Strawberry pallet-sealing technology advances

03/28/2012 01:46:00 PM
Mike Hornick

SALINAS, Calif. — This is the first spring season clients of TransFresh Corp.’s strawberry pallet-sealing technology, Tectrol Atmospheres, can access an online database detailing the company’s work.

Shipper clients like Driscoll’s and Naturipe can log into the system anytime at www.transfresh.com.

The information was compiled over time by entering data at each service call.

“We’ve been working on that for two years, and we have enough now,” said Rich Macleod, vice president of the pallet division for TransFresh North America.

“The advantage to TransFresh is that it measures how successful we are in keeping a CO2 atmosphere inside a pallet bag, and a 30-minute response time to the cooler.”

Information is also available to buyers.

“TransFresh is the only company that will inspect strawberries as an independent at the retail site,” Macleod said.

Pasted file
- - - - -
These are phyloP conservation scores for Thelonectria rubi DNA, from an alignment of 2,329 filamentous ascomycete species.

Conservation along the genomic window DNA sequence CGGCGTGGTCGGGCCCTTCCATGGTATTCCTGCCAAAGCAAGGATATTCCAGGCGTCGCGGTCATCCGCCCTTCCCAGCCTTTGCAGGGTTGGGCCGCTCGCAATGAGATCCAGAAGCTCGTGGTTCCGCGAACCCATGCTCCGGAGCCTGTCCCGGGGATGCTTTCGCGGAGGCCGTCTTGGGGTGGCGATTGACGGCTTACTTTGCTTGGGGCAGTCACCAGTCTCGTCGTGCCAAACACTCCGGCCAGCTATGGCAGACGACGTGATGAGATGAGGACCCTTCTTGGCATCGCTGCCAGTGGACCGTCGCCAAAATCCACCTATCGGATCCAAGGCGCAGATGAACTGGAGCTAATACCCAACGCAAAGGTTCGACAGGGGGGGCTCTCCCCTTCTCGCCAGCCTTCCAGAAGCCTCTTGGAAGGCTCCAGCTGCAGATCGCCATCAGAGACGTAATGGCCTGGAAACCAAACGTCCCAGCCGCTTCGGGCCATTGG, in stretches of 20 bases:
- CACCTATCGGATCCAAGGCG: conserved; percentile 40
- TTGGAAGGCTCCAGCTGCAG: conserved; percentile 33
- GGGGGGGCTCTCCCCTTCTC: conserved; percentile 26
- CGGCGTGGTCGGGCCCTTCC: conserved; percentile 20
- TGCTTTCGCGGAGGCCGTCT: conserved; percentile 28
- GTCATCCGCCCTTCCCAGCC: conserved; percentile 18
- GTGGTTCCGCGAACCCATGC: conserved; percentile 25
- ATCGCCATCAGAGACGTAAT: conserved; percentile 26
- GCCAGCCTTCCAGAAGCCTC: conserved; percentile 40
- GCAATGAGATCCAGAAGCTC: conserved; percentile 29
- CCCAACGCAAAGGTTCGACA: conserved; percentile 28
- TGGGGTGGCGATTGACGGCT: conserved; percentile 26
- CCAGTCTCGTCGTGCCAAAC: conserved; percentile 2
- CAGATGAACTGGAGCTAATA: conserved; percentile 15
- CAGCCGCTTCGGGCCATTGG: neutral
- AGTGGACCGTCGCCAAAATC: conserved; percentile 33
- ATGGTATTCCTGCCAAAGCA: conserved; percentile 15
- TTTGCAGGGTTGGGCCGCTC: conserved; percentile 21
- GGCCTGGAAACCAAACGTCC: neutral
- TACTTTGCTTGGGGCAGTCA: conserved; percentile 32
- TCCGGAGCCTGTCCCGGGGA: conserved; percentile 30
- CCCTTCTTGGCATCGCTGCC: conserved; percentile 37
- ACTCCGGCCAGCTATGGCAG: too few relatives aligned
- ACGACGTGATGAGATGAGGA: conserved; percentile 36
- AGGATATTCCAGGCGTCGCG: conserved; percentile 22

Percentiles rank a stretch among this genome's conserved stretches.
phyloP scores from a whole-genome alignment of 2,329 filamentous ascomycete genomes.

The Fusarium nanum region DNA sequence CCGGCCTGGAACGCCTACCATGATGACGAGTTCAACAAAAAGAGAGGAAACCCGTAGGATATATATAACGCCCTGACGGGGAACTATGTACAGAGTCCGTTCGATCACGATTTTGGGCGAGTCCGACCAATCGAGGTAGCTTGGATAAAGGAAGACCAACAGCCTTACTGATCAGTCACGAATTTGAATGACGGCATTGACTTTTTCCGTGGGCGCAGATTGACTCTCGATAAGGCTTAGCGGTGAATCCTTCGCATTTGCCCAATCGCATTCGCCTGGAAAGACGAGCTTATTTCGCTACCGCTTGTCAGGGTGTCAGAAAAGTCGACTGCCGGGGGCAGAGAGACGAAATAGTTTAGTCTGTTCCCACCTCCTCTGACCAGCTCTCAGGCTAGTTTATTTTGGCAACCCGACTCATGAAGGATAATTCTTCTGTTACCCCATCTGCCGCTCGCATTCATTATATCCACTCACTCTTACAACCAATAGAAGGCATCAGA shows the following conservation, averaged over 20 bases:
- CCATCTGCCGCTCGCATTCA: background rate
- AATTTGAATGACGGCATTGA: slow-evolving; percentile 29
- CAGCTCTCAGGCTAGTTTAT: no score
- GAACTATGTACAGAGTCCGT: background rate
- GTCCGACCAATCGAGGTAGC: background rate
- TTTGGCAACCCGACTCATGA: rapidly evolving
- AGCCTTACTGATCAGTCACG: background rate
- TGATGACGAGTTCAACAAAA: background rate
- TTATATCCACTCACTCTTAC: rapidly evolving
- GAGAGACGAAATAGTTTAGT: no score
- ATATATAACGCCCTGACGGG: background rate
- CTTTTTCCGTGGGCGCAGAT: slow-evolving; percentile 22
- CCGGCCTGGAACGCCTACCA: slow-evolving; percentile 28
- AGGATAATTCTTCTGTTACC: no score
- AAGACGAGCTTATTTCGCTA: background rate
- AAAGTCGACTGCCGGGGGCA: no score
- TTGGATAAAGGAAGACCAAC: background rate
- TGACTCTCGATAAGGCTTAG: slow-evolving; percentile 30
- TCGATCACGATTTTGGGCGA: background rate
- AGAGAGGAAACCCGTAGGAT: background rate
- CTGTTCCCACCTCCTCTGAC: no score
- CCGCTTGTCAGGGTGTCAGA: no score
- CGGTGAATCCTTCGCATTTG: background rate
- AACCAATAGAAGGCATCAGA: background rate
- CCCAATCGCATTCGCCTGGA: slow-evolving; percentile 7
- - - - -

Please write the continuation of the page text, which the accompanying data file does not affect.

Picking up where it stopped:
“If we do a quality assurance inspection at Safeway or Kroger, they’ll have that data available to them.

“A modified atmosphere reduces mold and decay and has a value to retailers and to consumers at the kitchen sink.

“We’re inspecting the integrity of our seal. It’s a technical process and you need to make sure it’s done right at the shipping point and do the endpoint inspections as well.”

Some clients like knowing the details of what’s done by the company’s Tectrol Service Network, and that the monitoring is regular.

“The traceability issue alerted us to the fact that we should be developing information more transparently to our shippers,” Macleod said.

“They didn’t demand it, but they like it now that they’re seeing it.”

TransFresh is owned by Chiquita Brands International.

The company touts the cost effectiveness of its product with a profit calculator at www.tectrol-calculator.com.

Later this year, the company plans to step up its presence in the blueberry trade.

“We think we have products coming down the line in blueberry storage that will improve what’s being done there,” Macleod said.

“Blueberries are different. The people working with those want to hold fruit for maybe four or six weeks. Theirs is more of a storage application.”



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